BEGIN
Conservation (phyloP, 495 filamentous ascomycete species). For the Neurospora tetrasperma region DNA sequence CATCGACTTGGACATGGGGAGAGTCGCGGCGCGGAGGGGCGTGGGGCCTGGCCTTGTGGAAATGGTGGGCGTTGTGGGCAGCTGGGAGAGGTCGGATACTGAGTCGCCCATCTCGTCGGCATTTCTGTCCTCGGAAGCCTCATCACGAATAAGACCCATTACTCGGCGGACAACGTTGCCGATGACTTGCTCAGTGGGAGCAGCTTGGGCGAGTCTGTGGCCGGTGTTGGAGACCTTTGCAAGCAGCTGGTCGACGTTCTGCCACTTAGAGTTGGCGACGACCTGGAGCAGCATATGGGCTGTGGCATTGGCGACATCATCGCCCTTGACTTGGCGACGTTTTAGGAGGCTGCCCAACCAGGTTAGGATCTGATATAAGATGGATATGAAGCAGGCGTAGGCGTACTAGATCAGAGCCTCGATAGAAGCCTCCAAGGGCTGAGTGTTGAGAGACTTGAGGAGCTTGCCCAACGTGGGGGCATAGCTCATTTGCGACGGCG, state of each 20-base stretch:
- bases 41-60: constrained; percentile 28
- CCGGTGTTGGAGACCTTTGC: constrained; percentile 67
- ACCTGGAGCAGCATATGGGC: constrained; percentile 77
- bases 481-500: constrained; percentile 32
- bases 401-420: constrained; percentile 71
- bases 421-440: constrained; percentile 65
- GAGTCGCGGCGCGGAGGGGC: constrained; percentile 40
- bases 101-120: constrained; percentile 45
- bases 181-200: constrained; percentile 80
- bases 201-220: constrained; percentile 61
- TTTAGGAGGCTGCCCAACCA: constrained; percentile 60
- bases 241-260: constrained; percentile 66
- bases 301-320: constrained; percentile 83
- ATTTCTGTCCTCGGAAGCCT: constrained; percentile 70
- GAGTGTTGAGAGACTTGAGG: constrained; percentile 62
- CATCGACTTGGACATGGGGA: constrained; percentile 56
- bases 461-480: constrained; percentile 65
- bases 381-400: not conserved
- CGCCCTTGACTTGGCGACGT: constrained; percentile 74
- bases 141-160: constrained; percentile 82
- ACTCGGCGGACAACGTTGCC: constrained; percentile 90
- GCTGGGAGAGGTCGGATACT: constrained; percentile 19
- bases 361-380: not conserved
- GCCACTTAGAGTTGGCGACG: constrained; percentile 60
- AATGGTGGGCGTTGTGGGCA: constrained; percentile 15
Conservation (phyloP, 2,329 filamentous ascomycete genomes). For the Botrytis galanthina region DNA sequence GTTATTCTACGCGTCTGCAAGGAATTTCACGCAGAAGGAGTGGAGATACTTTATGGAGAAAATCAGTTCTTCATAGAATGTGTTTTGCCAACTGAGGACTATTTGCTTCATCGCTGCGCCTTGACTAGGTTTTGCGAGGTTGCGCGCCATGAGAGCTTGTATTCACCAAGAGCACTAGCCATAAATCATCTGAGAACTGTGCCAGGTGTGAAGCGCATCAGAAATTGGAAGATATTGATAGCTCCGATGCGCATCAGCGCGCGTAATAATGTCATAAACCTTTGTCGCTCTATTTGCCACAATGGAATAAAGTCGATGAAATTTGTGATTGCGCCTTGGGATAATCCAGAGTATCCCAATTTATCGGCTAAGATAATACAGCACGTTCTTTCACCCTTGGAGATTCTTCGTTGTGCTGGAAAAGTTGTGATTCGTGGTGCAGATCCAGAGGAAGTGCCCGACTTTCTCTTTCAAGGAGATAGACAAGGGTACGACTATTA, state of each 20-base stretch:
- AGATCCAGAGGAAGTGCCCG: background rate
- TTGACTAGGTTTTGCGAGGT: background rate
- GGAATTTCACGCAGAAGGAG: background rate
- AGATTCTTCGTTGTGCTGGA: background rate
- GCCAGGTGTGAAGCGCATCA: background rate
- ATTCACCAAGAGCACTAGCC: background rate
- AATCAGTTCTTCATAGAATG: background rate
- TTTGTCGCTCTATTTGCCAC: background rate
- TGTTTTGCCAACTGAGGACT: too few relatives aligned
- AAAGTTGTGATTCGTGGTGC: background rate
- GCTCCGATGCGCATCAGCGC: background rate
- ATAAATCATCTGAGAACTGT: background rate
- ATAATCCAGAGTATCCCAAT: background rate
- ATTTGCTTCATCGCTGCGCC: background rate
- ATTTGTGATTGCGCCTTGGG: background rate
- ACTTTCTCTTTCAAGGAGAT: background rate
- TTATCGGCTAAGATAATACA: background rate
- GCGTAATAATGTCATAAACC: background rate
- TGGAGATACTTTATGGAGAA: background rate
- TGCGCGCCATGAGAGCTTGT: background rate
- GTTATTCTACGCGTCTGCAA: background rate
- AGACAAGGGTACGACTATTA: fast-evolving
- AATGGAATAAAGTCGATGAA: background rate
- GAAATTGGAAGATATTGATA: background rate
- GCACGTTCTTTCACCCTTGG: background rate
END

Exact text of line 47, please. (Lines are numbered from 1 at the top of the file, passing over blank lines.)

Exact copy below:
- TGCGCGCCATGAGAGCTTGT: background rate